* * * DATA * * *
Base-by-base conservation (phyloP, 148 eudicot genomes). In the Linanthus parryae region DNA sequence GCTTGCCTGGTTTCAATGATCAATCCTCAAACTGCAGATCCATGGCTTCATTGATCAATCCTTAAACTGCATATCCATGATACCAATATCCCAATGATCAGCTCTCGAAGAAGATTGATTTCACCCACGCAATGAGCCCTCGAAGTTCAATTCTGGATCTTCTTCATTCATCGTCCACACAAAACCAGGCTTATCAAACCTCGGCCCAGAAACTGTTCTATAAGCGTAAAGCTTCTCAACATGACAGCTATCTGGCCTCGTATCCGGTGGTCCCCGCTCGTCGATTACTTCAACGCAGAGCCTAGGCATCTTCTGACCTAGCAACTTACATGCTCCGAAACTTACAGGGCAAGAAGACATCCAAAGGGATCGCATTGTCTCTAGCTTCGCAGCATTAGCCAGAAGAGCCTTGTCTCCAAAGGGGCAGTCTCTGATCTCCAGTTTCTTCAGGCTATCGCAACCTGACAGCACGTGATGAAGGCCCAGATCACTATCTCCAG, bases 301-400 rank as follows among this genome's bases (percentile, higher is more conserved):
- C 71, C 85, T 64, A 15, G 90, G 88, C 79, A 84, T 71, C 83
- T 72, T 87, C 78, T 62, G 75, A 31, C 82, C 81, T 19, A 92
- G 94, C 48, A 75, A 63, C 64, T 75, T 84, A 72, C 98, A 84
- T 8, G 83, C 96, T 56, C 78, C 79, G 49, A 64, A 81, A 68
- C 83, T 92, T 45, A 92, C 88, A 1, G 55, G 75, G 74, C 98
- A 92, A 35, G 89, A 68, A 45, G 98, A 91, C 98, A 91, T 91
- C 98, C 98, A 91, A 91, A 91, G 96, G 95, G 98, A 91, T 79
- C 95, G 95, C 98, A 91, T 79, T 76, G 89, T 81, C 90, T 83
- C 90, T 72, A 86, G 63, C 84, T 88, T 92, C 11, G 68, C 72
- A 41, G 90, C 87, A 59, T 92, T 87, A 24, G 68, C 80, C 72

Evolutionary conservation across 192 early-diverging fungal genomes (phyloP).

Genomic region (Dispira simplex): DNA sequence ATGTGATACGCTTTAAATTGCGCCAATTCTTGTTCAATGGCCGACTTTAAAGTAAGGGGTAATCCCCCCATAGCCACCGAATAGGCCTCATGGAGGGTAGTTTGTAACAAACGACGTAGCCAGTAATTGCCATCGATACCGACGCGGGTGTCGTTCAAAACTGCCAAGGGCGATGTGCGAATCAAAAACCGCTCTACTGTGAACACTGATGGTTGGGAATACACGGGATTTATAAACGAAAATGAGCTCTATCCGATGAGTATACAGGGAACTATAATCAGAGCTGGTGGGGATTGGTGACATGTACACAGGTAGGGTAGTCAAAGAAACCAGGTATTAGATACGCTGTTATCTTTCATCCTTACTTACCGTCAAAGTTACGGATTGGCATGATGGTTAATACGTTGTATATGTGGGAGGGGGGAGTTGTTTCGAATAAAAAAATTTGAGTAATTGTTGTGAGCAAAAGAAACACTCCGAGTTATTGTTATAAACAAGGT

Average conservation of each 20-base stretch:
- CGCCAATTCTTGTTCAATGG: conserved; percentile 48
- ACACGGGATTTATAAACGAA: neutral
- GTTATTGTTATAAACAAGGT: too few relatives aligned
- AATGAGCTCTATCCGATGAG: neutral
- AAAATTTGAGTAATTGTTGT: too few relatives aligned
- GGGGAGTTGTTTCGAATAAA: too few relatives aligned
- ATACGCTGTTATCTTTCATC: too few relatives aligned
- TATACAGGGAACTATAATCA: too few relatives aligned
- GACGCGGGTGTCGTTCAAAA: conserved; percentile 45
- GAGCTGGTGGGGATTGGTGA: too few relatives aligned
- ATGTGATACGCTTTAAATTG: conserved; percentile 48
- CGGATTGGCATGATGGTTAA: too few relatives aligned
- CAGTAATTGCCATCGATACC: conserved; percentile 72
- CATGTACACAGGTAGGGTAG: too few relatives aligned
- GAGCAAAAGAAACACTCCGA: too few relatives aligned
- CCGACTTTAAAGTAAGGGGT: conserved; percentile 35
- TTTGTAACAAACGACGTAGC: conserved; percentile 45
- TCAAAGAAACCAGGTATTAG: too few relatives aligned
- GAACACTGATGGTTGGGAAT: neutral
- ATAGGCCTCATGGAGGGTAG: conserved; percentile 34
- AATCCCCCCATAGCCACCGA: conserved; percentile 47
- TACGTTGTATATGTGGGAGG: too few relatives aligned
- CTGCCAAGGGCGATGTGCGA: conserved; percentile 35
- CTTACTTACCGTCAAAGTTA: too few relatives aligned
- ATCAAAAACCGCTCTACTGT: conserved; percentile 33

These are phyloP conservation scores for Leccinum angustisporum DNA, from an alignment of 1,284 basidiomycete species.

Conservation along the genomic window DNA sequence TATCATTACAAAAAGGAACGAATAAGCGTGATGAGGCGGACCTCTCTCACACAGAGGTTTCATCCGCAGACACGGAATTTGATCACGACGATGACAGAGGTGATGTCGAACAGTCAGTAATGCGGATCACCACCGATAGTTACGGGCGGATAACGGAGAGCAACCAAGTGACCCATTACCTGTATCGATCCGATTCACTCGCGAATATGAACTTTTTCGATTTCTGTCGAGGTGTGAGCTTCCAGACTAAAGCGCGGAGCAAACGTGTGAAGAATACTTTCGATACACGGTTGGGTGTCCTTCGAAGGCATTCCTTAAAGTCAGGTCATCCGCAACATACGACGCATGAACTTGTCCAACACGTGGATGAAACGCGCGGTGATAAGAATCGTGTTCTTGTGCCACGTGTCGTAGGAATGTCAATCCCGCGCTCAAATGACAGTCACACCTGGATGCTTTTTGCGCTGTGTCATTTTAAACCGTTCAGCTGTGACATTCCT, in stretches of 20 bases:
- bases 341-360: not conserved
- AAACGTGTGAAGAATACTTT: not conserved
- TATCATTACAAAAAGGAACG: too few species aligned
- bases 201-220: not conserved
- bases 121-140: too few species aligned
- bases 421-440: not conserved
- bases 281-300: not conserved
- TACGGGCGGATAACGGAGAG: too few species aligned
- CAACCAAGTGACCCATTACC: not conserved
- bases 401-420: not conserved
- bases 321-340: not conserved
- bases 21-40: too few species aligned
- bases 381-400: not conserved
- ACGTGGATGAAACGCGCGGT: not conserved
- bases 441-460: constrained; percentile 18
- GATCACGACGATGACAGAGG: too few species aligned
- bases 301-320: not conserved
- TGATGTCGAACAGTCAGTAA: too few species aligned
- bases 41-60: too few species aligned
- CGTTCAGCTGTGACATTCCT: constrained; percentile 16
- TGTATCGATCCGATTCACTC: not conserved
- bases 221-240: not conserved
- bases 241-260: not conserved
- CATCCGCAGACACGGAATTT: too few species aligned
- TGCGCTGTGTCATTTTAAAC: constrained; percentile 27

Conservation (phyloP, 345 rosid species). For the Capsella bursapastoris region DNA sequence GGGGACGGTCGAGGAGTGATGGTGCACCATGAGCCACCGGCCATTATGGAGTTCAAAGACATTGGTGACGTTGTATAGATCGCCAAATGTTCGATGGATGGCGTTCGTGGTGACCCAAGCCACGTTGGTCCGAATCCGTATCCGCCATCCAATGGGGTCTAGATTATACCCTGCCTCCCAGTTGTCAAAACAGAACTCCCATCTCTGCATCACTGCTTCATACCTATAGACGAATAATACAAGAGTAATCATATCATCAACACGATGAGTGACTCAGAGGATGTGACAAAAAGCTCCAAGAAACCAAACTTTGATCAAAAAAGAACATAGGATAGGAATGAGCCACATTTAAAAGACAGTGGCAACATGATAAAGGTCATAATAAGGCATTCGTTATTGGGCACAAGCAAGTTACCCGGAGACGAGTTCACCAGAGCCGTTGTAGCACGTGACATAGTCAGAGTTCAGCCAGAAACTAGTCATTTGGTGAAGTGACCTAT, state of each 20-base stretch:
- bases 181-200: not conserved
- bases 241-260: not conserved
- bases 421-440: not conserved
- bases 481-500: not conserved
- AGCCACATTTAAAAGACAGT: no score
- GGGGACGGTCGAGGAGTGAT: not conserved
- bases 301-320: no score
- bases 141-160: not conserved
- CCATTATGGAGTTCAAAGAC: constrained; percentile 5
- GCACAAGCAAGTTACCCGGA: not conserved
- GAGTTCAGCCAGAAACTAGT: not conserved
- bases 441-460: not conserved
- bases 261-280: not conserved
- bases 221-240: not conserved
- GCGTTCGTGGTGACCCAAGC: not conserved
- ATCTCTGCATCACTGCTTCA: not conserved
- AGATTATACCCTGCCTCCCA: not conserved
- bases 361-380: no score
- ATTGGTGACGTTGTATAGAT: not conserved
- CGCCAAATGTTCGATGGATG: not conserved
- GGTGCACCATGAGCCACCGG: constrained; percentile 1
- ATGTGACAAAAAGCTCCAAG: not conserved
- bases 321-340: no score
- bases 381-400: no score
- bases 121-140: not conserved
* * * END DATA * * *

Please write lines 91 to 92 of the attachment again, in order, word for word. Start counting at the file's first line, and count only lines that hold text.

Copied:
- bases 381-400: no score
- bases 121-140: not conserved